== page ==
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Immiscible sulfide melts in primitive oceanic magmas: evidence and implications from picrite lavas (Eastern Kamchatka, Russia)

journal contribution
posted on 2023-05-19, 18:31 authored by Savelyev, DP, Vadim KamenetskyVadim Kamenetsky, Leonid Danyushevsky, Botcharnikov, RE, Maya KamenetskyMaya Kamenetsky, Park, J-W, Portnyagin, MV, Paul OlinPaul Olin, Krasheninnikov, SP, Hauff, F, Zelenski, ME
Silicate-sulfide liquid immiscibility in mantle-derived magmas has important control on the budget of siderophile and chalcophile metals, and is considered to be instrumental in the origin orthomagmatic sulfide deposits. Data on primitive sulfide melts in natural samples, even those representing most voluminous magmatism in oceanic rifts, are very scarce due to the small size and poor preservation of incipient sulfide melt globules. Here we present the first detailed report of the crystallized sulfides melts in the oceanic picrites of the (presumably) Cretaceous age Kamchatsky Mys ophiolite complex in Eastern Kamchatka (Far East Russia). Sulfide melts are present in three forms; (1) as inclusions in olivine (87.1–89.6 mol% Fo), (2) interstitial to the groundmass minerals (clinopyroxene, plagioclase, and Ti-magnetite) of studied picrites, and (3) as daughter phases in silicate melt inclusions hosted by olivine and Cr-spinel phenocrysts. The sulfide melt inclusions in olivine and the groundmass of studied rocks are composed of several sulfide phases that correspond to the monosulfide (Fe–Ni; Mss) and intermediate (Fe–Cu–Ni; Iss) solid solutions. Several <0.5 μm Pd–Sn, Pt–Ag, and Au–Ag phases are recorded within the matrix sulfides, commonly along phase boundaries and fractures. Major elements (S, Fe, Cu, Ni, Co), platinum group elements (PGE), and gold analyzed in the homogenized olivine-hosted sulfide melt inclusions, and phases identified in the matrix sulfides record the range of magmatic sulfide compositions. The most primitive sulfide liquids are notably enriched in Ni and Cu [(Ni+Cu)/Fe, at% > 0.5], continuously evolve with crystallization of (e.g., increasing Cu/Ni and Au/PGE) and demonstrate metal fractionation between Mss and Iss. Although the compositional systematics found in this study are consistent with those previously recorded, the compositions of individual sulfide phases are strongly affected by the noble metal (PGE, Au) “nuggets” that exsolve at subsolidus temperatures and form during serpentinization of the rocks. We conclude that the budget of noble metals in the studied picrites is controlled by sulfides, but the abundances of Pt and Au are influenced by mobility in post-magmatic alteration. Our data can be also used for modeling sulfide saturation at crustal pressures and understanding behavior of the noble metals in primitive oceanic magmas.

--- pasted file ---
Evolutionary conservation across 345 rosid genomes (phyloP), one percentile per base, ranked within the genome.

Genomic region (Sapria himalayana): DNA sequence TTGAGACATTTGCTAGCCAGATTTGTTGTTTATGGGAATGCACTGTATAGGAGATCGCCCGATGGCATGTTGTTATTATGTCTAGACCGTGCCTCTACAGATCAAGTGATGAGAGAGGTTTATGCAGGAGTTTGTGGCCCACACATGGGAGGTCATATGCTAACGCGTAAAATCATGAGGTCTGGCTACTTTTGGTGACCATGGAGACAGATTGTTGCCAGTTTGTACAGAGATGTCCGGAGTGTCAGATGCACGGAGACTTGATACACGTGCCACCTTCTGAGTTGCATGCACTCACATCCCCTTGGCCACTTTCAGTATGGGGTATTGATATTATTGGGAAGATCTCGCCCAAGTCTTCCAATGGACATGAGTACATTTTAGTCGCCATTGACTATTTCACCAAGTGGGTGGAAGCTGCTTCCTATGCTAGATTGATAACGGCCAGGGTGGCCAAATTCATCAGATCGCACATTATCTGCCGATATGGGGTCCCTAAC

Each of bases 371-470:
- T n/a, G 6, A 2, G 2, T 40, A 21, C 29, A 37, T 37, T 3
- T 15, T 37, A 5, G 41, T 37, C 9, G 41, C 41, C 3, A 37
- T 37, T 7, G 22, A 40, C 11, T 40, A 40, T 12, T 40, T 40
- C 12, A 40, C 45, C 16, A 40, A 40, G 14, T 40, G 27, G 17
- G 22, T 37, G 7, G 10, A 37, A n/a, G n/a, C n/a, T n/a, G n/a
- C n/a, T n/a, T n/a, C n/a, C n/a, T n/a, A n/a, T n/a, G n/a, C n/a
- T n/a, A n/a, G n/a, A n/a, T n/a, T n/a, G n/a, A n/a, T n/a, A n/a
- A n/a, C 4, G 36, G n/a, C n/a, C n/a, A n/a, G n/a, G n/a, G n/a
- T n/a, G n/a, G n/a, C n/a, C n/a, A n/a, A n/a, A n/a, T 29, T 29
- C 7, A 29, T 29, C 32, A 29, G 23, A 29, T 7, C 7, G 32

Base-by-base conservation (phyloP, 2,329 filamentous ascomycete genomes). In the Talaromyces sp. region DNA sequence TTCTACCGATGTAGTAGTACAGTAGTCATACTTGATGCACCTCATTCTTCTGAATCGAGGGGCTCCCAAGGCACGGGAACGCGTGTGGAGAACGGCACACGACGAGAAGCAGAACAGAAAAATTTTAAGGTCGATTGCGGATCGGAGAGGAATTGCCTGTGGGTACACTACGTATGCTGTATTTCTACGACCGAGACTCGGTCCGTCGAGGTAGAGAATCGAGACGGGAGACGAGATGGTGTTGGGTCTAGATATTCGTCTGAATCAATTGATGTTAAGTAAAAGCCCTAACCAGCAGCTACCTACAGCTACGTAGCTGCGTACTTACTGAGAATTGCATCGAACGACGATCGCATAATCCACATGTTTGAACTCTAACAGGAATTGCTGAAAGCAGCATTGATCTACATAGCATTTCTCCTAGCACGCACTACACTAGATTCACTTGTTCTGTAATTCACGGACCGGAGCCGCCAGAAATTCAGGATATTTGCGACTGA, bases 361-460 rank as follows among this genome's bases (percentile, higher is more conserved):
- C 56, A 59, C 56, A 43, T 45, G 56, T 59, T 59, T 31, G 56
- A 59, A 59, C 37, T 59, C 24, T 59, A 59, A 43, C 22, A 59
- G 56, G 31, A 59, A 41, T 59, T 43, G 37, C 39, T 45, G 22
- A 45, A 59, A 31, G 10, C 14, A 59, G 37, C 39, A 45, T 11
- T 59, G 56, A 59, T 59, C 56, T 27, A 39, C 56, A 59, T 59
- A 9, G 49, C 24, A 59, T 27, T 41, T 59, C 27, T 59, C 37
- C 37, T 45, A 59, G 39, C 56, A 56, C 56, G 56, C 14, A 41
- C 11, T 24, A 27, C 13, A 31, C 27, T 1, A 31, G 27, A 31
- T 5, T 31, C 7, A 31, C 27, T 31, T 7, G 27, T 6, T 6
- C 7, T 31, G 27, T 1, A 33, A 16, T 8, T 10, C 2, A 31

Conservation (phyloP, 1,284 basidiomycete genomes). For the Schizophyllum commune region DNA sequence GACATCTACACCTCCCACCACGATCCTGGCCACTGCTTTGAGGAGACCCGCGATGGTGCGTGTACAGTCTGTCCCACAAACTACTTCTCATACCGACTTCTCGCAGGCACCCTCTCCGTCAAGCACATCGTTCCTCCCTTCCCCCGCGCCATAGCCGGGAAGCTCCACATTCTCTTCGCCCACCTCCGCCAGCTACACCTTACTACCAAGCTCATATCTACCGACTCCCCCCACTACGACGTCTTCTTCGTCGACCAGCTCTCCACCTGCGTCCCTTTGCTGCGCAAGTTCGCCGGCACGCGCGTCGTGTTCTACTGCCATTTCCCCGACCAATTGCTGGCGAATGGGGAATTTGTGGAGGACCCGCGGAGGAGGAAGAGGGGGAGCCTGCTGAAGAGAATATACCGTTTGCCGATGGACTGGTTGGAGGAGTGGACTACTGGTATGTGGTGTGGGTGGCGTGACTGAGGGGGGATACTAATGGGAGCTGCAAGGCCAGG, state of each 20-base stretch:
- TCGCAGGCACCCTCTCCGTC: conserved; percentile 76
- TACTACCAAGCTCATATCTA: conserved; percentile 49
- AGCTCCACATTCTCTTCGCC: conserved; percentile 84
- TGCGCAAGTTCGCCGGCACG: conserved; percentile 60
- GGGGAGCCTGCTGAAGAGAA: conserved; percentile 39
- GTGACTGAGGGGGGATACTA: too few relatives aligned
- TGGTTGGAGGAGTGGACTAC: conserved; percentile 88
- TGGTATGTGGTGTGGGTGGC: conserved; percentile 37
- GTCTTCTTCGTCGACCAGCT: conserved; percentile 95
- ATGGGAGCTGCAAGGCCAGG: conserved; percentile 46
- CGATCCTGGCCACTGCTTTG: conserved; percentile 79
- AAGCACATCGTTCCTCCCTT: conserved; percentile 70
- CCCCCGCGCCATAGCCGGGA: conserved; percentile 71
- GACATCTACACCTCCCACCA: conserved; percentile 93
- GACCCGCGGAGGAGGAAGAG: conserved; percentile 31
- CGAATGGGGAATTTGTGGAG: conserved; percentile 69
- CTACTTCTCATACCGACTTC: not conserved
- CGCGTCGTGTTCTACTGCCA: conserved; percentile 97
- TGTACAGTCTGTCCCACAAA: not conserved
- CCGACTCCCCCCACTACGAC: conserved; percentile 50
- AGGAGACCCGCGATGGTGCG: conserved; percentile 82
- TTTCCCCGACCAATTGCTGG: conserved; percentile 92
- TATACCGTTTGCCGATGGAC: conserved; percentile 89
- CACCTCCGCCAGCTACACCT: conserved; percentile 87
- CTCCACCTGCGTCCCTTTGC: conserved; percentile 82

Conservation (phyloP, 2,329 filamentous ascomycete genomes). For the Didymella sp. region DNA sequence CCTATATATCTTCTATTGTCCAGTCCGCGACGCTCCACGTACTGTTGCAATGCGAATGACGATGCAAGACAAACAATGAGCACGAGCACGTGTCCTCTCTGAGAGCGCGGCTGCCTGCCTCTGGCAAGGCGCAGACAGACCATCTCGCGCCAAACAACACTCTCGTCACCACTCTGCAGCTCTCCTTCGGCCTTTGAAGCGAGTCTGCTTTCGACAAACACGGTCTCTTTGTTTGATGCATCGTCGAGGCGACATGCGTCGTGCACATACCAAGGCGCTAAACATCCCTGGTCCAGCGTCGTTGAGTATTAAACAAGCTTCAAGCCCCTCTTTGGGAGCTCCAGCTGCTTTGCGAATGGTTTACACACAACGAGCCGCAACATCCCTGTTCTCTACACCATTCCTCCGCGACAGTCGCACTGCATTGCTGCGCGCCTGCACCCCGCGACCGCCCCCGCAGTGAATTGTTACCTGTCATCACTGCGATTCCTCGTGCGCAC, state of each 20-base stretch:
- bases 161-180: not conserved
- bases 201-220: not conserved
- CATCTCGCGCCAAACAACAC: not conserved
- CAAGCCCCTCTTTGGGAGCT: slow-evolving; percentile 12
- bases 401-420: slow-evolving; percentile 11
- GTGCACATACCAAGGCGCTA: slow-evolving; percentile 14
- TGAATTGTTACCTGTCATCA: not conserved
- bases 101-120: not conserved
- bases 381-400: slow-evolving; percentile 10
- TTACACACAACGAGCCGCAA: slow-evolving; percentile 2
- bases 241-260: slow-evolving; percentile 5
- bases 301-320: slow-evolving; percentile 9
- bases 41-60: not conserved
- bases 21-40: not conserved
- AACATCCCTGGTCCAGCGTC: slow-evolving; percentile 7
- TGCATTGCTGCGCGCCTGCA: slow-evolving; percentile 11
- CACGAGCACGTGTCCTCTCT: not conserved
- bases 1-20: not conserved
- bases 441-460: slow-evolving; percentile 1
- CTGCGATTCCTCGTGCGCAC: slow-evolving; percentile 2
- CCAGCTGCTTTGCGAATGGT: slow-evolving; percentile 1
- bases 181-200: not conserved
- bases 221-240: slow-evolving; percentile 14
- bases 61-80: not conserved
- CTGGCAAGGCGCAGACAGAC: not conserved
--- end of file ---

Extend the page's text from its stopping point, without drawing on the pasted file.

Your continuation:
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American Mineralogist










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Mineralogical Soc Amer

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